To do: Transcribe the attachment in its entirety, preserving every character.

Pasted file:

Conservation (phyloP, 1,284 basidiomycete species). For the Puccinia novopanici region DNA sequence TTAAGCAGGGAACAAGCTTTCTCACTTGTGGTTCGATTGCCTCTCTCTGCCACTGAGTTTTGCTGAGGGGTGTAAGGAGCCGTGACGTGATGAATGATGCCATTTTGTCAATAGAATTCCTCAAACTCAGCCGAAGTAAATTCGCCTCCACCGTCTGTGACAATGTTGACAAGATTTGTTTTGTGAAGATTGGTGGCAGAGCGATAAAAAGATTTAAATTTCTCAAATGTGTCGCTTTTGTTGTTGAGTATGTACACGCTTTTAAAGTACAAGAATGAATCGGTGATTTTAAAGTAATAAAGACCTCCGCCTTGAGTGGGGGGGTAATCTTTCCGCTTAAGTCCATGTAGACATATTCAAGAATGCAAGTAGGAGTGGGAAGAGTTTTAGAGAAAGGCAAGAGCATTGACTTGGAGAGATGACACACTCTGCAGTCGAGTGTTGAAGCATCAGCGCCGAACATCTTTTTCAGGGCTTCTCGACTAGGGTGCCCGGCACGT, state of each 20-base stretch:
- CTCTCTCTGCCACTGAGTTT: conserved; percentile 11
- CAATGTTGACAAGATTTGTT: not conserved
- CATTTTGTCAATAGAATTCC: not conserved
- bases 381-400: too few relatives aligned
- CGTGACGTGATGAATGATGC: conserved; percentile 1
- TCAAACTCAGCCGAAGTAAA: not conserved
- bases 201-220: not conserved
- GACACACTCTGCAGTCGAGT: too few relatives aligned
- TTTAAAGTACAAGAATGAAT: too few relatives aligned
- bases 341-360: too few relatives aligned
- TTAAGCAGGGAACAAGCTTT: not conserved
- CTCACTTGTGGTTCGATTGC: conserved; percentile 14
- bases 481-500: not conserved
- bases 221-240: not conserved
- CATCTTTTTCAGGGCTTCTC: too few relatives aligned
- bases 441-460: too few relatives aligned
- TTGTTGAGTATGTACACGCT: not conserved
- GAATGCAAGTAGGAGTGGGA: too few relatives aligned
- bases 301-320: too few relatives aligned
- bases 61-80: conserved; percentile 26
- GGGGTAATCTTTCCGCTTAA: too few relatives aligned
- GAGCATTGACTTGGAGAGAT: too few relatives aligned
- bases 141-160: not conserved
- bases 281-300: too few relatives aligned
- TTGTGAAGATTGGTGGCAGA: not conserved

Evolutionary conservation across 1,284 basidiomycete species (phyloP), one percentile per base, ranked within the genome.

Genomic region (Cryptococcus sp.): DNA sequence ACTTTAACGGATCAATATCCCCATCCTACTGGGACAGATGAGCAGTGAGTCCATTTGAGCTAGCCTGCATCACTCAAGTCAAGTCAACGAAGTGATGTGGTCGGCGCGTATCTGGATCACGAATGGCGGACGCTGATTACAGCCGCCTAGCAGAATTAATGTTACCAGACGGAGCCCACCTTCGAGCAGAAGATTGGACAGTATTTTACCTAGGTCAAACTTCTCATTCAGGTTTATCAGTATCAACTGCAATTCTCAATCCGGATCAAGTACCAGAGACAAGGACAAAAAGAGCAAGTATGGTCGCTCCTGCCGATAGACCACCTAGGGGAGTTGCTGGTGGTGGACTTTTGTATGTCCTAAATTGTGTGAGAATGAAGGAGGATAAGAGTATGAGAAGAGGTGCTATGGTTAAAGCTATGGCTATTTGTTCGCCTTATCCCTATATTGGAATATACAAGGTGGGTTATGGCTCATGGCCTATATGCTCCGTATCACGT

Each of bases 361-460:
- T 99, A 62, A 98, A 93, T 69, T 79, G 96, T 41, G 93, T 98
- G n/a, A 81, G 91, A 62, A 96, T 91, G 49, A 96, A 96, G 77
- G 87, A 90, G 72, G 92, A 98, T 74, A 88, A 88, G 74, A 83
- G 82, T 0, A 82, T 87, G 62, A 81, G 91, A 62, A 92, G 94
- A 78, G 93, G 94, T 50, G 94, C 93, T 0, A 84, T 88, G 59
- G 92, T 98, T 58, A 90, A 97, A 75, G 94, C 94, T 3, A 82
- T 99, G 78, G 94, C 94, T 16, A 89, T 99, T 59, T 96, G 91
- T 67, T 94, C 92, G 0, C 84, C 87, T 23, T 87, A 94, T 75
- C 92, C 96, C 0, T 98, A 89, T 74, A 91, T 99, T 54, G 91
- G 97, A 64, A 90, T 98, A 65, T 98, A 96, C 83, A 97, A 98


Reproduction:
Conservation (phyloP, 1,284 basidiomycete species). For the Puccinia novopanici region DNA sequence TTAAGCAGGGAACAAGCTTTCTCACTTGTGGTTCGATTGCCTCTCTCTGCCACTGAGTTTTGCTGAGGGGTGTAAGGAGCCGTGACGTGATGAATGATGCCATTTTGTCAATAGAATTCCTCAAACTCAGCCGAAGTAAATTCGCCTCCACCGTCTGTGACAATGTTGACAAGATTTGTTTTGTGAAGATTGGTGGCAGAGCGATAAAAAGATTTAAATTTCTCAAATGTGTCGCTTTTGTTGTTGAGTATGTACACGCTTTTAAAGTACAAGAATGAATCGGTGATTTTAAAGTAATAAAGACCTCCGCCTTGAGTGGGGGGGTAATCTTTCCGCTTAAGTCCATGTAGACATATTCAAGAATGCAAGTAGGAGTGGGAAGAGTTTTAGAGAAAGGCAAGAGCATTGACTTGGAGAGATGACACACTCTGCAGTCGAGTGTTGAAGCATCAGCGCCGAACATCTTTTTCAGGGCTTCTCGACTAGGGTGCCCGGCACGT, state of each 20-base stretch:
- CTCTCTCTGCCACTGAGTTT: conserved; percentile 11
- CAATGTTGACAAGATTTGTT: not conserved
- CATTTTGTCAATAGAATTCC: not conserved
- bases 381-400: too few relatives aligned
- CGTGACGTGATGAATGATGC: conserved; percentile 1
- TCAAACTCAGCCGAAGTAAA: not conserved
- bases 201-220: not conserved
- GACACACTCTGCAGTCGAGT: too few relatives aligned
- TTTAAAGTACAAGAATGAAT: too few relatives aligned
- bases 341-360: too few relatives aligned
- TTAAGCAGGGAACAAGCTTT: not conserved
- CTCACTTGTGGTTCGATTGC: conserved; percentile 14
- bases 481-500: not conserved
- bases 221-240: not conserved
- CATCTTTTTCAGGGCTTCTC: too few relatives aligned
- bases 441-460: too few relatives aligned
- TTGTTGAGTATGTACACGCT: not conserved
- GAATGCAAGTAGGAGTGGGA: too few relatives aligned
- bases 301-320: too few relatives aligned
- bases 61-80: conserved; percentile 26
- GGGGTAATCTTTCCGCTTAA: too few relatives aligned
- GAGCATTGACTTGGAGAGAT: too few relatives aligned
- bases 141-160: not conserved
- bases 281-300: too few relatives aligned
- TTGTGAAGATTGGTGGCAGA: not conserved

Evolutionary conservation across 1,284 basidiomycete species (phyloP), one percentile per base, ranked within the genome.

Genomic region (Cryptococcus sp.): DNA sequence ACTTTAACGGATCAATATCCCCATCCTACTGGGACAGATGAGCAGTGAGTCCATTTGAGCTAGCCTGCATCACTCAAGTCAAGTCAACGAAGTGATGTGGTCGGCGCGTATCTGGATCACGAATGGCGGACGCTGATTACAGCCGCCTAGCAGAATTAATGTTACCAGACGGAGCCCACCTTCGAGCAGAAGATTGGACAGTATTTTACCTAGGTCAAACTTCTCATTCAGGTTTATCAGTATCAACTGCAATTCTCAATCCGGATCAAGTACCAGAGACAAGGACAAAAAGAGCAAGTATGGTCGCTCCTGCCGATAGACCACCTAGGGGAGTTGCTGGTGGTGGACTTTTGTATGTCCTAAATTGTGTGAGAATGAAGGAGGATAAGAGTATGAGAAGAGGTGCTATGGTTAAAGCTATGGCTATTTGTTCGCCTTATCCCTATATTGGAATATACAAGGTGGGTTATGGCTCATGGCCTATATGCTCCGTATCACGT

Each of bases 361-460:
- T 99, A 62, A 98, A 93, T 69, T 79, G 96, T 41, G 93, T 98
- G n/a, A 81, G 91, A 62, A 96, T 91, G 49, A 96, A 96, G 77
- G 87, A 90, G 72, G 92, A 98, T 74, A 88, A 88, G 74, A 83
- G 82, T 0, A 82, T 87, G 62, A 81, G 91, A 62, A 92, G 94
- A 78, G 93, G 94, T 50, G 94, C 93, T 0, A 84, T 88, G 59
- G 92, T 98, T 58, A 90, A 97, A 75, G 94, C 94, T 3, A 82
- T 99, G 78, G 94, C 94, T 16, A 89, T 99, T 59, T 96, G 91
- T 67, T 94, C 92, G 0, C 84, C 87, T 23, T 87, A 94, T 75
- C 92, C 96, C 0, T 98, A 89, T 74, A 91, T 99, T 54, G 91
- G 97, A 64, A 90, T 98, A 65, T 98, A 96, C 83, A 97, A 98